Russell’s film showcases all these actors brilliantly, but his overall story remains a little cold and not as clever as it thinks. With a film about conmen you expect a final rugpull – and this film sort of manages one – but the story telling to take us there isn’t quite as articulate and clever as it needs to be in order to be really satisfying. Perhaps it’s the film’s ragged, hip, indie style of telling – or the air that the actors are making a lot of this stuff up as they go with edgy, semi-improvised performances – but the film never really engrosses or engages. For all that we see the inner worlds of Rosenfeld and Prosser, I can’t say I really, truly cared what happened to them. 

Instead Russell focuses on the marshalling of his resources, and cool, slick film-making. He uses expert camera work and editing, mixed with a superbly chosen soundtrack, overlaid with voiceover, sudden transitions, some narrative jumps and a vibrant sense of cool to make a story that finally feels a little too much like a style-over-substance trick – in fact a con game all of its very own, as enjoyable and entertaining as the rest of the film, but when it finishes you realise your pockets are empty.

Thursday, 30 May 2019

The Reckless Moment (1949)

James Mason and Joan Bennett feel Reckless Moment pulls them toward temptation

Director: Max Ophüls
Cast: James Mason (Martin Donnelly), Joan Bennett (Lucia Harper), Geraldine Brooks (Bea Harper), Henry O’Neill (Tom Harper), Shepperd Strudwick (Ted Darby), David Bair (David Harper), Roy Roberts (Nagel), Frances E Williams (Sybil)

It’s a situation anyone could find themselves in: your daughter is infatuated with someone totally unsuitable, and despite all your efforts you can’t get her to shake him off. What’s perhaps more unusual is when the man turns up dead after an accident – but in such a way it looks like your daughter has bumped him off. What lengths will you go to, to save her from prison? That’s the problem faced by Lucia Harper (Joan Bennett) – and it’s made even more complex by the fact that the truth is out there and she’s being blackmailed by surprisingly sensitive small-time crook Martin Donnelly (James Mason), who finds himself developing feelings for Lucia.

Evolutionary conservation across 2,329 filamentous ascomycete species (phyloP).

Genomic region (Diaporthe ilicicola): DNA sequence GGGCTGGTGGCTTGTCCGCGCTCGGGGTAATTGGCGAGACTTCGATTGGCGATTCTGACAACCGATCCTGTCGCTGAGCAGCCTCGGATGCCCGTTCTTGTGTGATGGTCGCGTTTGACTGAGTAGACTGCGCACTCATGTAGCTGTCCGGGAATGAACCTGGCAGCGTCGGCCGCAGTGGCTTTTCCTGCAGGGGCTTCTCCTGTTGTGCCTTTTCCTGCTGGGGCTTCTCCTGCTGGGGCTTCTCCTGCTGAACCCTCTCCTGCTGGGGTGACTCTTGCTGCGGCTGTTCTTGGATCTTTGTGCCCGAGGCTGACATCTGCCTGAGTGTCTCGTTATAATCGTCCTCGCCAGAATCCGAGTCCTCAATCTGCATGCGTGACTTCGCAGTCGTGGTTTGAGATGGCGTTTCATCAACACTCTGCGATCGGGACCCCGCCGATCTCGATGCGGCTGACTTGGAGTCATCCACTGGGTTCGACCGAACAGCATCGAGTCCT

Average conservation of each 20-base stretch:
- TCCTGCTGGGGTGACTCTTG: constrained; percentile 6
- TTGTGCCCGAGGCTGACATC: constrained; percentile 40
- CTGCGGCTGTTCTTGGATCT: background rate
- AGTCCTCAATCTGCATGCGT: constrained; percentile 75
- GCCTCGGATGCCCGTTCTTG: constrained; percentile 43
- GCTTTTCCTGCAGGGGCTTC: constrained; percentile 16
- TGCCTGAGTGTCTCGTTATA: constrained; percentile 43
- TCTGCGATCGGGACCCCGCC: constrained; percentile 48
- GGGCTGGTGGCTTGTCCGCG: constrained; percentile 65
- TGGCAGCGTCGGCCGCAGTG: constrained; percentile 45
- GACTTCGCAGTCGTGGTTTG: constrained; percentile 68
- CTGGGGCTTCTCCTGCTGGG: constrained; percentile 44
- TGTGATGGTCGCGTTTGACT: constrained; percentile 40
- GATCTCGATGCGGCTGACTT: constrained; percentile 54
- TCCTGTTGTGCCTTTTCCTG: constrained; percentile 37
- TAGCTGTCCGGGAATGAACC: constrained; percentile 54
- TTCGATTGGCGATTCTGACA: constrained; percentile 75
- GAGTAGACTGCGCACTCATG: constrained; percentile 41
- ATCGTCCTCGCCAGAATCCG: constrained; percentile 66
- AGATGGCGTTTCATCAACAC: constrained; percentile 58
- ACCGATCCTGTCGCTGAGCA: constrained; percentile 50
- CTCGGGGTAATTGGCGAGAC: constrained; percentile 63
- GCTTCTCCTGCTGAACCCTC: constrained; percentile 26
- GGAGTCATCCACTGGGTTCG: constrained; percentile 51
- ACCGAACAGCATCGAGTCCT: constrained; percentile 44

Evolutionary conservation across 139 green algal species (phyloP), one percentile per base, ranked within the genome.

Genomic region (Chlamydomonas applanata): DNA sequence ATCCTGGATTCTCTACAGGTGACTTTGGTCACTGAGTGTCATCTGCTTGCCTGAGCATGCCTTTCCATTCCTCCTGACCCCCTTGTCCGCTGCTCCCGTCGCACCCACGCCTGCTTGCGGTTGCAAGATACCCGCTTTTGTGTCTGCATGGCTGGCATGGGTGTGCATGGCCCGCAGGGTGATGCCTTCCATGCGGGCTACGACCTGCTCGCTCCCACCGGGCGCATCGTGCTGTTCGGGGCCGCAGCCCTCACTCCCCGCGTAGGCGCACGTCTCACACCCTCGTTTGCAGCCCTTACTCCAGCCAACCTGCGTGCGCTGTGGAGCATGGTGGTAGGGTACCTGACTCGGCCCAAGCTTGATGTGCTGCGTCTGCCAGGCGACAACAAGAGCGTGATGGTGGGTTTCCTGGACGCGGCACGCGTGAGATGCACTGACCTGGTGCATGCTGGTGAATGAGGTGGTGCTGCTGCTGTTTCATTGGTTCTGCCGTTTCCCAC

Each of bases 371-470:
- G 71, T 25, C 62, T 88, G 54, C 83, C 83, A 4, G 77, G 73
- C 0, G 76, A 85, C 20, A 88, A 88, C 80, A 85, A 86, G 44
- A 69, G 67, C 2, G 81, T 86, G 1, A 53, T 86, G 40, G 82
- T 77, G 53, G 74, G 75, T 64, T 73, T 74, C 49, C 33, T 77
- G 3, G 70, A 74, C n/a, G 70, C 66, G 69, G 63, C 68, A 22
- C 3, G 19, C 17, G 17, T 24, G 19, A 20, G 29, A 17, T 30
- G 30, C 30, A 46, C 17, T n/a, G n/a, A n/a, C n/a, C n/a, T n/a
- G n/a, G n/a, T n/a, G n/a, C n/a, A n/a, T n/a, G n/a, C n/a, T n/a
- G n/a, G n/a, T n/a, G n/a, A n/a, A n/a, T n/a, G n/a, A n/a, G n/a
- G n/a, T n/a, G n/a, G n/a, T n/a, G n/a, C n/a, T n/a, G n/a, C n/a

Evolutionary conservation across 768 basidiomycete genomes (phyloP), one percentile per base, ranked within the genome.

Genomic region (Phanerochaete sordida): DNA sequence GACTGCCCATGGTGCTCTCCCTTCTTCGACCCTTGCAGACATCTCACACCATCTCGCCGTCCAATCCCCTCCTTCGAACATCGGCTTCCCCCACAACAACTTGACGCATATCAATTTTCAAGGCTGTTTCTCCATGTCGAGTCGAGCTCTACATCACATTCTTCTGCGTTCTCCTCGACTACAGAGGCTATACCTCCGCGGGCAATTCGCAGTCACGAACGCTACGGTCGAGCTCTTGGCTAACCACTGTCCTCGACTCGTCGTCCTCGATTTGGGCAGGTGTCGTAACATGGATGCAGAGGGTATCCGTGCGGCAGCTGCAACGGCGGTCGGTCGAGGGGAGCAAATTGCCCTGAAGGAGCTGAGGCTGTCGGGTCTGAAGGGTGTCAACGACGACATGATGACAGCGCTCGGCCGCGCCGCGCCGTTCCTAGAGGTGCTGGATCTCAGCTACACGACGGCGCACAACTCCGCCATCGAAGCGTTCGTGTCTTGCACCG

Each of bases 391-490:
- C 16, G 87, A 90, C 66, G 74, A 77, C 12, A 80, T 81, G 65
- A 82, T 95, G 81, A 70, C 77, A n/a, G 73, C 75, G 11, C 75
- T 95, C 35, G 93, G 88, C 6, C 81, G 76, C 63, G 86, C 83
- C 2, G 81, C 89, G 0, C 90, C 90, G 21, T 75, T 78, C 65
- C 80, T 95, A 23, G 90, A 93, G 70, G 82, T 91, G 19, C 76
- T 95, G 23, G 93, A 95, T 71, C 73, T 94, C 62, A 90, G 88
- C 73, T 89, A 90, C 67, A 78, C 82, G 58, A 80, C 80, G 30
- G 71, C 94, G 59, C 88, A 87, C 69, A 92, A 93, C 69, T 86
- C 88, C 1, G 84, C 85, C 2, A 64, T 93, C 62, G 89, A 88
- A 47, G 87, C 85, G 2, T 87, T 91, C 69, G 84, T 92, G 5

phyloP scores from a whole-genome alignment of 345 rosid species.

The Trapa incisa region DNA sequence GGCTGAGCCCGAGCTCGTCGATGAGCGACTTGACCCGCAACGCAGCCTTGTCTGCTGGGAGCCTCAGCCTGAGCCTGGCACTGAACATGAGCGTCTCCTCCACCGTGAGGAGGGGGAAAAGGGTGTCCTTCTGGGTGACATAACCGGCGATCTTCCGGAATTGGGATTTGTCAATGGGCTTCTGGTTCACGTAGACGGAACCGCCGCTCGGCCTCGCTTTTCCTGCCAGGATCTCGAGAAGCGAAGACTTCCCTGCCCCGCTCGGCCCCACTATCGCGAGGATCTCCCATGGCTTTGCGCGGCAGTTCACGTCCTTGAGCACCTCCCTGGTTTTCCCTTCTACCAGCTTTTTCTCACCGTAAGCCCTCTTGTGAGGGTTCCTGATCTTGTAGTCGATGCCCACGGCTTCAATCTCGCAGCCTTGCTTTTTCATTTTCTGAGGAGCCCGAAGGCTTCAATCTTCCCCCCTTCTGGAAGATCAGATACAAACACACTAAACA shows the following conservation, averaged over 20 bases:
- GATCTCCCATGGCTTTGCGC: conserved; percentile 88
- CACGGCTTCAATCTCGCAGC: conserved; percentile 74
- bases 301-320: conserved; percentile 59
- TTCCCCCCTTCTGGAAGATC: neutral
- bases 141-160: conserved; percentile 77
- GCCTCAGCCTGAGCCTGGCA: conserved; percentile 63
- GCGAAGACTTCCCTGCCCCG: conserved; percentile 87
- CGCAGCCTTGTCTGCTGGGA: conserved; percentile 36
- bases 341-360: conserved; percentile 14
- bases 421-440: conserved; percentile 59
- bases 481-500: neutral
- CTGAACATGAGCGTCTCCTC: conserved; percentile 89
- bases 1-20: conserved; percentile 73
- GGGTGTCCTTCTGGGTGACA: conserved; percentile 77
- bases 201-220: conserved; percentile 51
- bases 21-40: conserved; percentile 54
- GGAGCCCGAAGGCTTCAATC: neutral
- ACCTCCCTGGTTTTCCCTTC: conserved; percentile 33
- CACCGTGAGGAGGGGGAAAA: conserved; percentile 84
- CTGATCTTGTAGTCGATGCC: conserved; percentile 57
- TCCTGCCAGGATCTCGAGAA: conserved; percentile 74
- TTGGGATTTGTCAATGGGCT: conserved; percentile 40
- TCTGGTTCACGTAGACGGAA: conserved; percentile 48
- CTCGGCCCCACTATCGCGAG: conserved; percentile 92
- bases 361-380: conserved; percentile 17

Max Ophüls’ The Reckless Moment is an enjoyable enough noir-thriller, that mixes a wonderful sense of its locations with a perverted romanticism that first expresses itself through the daughter’s infatuation with a pathetic bent art dealer and then through the love blackmailer Martin Donnelly feels for his victim (and she for him). But it’s also a film about women, and how alone they can be when dealing with problems. Lucia’s husband is a never-seen presence on the end of a phone (busy building a bridge in Germany), her father-in-law is charming but useless and the two other men are criminals intruding into her life.

In fact this is quite ahead of its time with its thinking around women. Far from the usual tropes of a femme fatale, instead Mason takes on that role, while the mother turns out to be practical, brave and dedicated to keeping her family safe – while still more than a little open to illicit feelings of attraction. Lucia still has to balance all this with putting up a front of domestic business-as-usual with her family, not letting them see even a trace of the problems (including her daughter who is blissfully unaware of the situation she has landed her mother in).